We might have learned to distinguish fruits and grain from flowers, without having any superior pleasure in the aspect of the latter.

And the ear might have learned to distinguish the sounds that communicate ideas, or to recognize intimations of elemental danger without perceiving either music in the voice, or majesty in the thunder.

And as these pleasures have no function to perform, so there is no limit to their continuance in the accomplishment of their end, for they are an end in themselves, and so may be perpetual with all of us--being in no way destructive, but rather increasing in exquisiteness by repetition.

Herein, then, we find very sufficient ground for the higher estimation of these delights, first, in their being eternal and inexhaustible, and secondly, in their being evidently no means or instrument of life, but an object of life.

Now in whatever is an object of life, in whatever may be infinitely and for itself desired, we may be sure there is something of divine, for God will not make anything an object of life to his creatures which does not point to, or partake of, Himself.

And so, though we were to regard the pleasures of sight merely as the highest of sensual pleasures, and though they were of rare occurrence, and, when occurring, isolated and imperfect, there would still be a supernatural character about them, owing to their permanence and self-sufficiency, where no other sensual pleasures are permanent or self-sufficient.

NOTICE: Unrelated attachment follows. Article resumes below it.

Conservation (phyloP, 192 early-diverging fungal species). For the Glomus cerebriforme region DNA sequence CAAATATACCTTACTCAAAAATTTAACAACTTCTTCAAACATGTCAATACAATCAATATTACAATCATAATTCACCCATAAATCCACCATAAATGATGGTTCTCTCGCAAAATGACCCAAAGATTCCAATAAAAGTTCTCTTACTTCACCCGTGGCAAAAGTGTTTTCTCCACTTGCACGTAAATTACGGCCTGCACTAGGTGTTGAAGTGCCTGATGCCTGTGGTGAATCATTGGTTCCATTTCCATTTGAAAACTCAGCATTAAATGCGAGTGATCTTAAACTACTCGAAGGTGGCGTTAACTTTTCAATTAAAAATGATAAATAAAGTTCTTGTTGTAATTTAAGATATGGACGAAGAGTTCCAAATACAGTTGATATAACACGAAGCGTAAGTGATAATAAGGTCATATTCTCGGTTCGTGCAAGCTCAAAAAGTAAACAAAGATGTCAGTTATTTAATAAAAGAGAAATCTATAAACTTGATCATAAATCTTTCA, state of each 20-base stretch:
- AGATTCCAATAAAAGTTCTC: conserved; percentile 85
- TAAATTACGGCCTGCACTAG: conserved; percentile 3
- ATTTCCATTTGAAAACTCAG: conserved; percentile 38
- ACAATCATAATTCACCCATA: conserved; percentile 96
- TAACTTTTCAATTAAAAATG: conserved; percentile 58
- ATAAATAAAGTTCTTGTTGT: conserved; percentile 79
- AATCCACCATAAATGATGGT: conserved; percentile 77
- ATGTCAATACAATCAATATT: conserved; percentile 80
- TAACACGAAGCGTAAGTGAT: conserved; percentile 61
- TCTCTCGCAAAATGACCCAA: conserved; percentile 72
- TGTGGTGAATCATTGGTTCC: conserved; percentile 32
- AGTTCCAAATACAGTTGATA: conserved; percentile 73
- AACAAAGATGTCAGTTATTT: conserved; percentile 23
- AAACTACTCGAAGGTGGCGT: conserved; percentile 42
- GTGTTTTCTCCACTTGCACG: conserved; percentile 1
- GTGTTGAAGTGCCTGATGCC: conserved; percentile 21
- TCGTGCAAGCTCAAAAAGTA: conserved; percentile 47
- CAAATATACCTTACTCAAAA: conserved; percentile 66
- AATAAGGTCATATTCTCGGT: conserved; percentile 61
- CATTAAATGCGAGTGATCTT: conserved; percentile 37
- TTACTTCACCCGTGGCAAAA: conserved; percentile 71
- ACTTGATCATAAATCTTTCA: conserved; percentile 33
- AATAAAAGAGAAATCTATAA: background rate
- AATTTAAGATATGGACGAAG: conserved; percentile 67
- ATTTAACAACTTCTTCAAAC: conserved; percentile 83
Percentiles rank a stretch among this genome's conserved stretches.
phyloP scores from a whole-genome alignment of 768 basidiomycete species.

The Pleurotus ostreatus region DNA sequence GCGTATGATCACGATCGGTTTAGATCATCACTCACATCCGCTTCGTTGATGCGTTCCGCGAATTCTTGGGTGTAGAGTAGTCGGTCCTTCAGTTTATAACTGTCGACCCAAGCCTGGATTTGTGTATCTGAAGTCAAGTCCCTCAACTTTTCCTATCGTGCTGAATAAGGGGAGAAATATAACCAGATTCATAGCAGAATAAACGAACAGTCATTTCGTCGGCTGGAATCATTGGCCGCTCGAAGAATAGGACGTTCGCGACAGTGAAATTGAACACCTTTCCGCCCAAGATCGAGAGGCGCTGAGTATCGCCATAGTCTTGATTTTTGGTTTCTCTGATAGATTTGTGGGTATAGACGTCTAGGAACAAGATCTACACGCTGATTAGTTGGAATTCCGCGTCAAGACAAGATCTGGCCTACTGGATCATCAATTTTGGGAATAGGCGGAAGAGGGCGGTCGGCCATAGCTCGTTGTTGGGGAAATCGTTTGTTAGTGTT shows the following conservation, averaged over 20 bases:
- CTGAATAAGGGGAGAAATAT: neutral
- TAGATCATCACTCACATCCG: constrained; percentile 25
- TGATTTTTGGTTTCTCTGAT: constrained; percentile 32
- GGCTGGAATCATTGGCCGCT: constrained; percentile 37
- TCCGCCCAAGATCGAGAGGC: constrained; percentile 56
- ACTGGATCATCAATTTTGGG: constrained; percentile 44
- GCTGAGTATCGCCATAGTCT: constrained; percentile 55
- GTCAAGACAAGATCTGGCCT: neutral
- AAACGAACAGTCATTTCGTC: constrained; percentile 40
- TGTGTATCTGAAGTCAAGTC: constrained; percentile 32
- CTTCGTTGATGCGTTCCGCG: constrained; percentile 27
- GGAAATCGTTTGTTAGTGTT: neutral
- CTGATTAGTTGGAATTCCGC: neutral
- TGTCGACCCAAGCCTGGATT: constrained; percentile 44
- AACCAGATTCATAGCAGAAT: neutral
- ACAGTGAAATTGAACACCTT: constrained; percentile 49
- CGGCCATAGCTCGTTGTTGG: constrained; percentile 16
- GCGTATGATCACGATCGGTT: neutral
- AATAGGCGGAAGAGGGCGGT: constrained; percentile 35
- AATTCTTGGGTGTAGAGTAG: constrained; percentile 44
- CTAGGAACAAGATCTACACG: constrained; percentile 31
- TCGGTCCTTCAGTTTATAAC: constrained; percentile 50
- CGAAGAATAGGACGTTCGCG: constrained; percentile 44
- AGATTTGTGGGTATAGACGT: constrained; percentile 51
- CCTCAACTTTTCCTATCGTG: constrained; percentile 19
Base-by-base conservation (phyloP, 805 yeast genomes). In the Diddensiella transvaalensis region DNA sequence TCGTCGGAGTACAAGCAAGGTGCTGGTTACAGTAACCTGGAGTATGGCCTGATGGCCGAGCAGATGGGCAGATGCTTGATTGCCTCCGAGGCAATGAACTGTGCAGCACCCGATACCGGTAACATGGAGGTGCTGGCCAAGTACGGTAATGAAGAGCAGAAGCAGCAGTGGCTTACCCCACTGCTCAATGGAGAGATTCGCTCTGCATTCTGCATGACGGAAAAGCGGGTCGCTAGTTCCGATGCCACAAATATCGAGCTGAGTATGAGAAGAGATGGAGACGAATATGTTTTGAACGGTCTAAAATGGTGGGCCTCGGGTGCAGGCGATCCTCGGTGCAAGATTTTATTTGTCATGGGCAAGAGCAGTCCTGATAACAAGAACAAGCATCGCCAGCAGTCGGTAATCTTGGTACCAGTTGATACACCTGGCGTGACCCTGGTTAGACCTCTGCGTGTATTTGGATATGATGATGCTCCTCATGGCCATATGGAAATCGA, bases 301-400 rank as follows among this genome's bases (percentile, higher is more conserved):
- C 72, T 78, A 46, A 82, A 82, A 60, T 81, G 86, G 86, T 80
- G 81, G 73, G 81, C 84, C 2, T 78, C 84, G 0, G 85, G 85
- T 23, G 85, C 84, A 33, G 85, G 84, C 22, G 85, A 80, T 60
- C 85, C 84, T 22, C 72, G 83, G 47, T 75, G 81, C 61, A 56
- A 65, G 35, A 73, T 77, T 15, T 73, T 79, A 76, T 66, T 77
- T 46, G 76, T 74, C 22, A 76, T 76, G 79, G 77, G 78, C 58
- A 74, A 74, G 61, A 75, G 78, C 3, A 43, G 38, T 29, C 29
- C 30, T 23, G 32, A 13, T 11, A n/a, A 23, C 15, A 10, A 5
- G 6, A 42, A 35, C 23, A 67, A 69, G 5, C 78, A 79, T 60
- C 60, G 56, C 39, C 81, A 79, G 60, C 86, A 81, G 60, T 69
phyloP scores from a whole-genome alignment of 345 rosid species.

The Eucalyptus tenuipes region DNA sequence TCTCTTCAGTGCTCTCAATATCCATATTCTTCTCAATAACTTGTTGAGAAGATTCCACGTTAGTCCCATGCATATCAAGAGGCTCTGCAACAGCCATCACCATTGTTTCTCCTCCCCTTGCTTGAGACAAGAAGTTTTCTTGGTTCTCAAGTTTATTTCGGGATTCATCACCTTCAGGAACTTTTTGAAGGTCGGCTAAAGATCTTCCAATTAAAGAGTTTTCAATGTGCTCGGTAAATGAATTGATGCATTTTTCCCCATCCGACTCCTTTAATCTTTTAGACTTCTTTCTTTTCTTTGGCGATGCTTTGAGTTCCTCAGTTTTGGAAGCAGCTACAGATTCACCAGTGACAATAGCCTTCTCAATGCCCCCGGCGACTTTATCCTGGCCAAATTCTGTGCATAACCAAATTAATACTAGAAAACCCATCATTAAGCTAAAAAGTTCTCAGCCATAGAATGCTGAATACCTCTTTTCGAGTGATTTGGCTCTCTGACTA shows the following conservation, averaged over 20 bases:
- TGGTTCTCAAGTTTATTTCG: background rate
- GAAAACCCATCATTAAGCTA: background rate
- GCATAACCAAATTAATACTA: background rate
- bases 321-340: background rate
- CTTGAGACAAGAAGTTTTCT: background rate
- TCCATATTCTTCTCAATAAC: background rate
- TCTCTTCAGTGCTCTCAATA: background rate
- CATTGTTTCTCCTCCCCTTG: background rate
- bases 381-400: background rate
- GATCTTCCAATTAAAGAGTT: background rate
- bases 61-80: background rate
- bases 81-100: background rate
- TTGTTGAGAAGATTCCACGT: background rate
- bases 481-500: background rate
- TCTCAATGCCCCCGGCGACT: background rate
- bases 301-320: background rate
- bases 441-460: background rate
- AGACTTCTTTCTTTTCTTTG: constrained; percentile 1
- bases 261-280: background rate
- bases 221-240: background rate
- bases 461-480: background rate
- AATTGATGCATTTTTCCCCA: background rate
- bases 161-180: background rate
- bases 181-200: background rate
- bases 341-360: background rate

But when, instead of being scattered, interrupted, or chance-distributed, they are gathered together, and so arranged to enhance each other as by chance they could not be, there is caused by them not only a feeling of strong affection towards the object in which they exist, but a perception of purpose and adaptation of it to our desires; a perception, therefore, of the immediate operation of the Intelligence which so formed us, and so feeds us.

Out of which perception arise joy, admiration, and gratitude. For this, and this only, is the full comprehension and contemplation of the beautiful as a gift of God, a gift not necessary to our being, but added to, and elevating it, and twofold, first of the desire, and secondly of the thing desired.

And that this joyfulness and reverence are a necessary part of theoretic pleasure is very evident when we consider that, by the presence of these feelings, even the lower and more sensual pleasures may be rendered theoretic.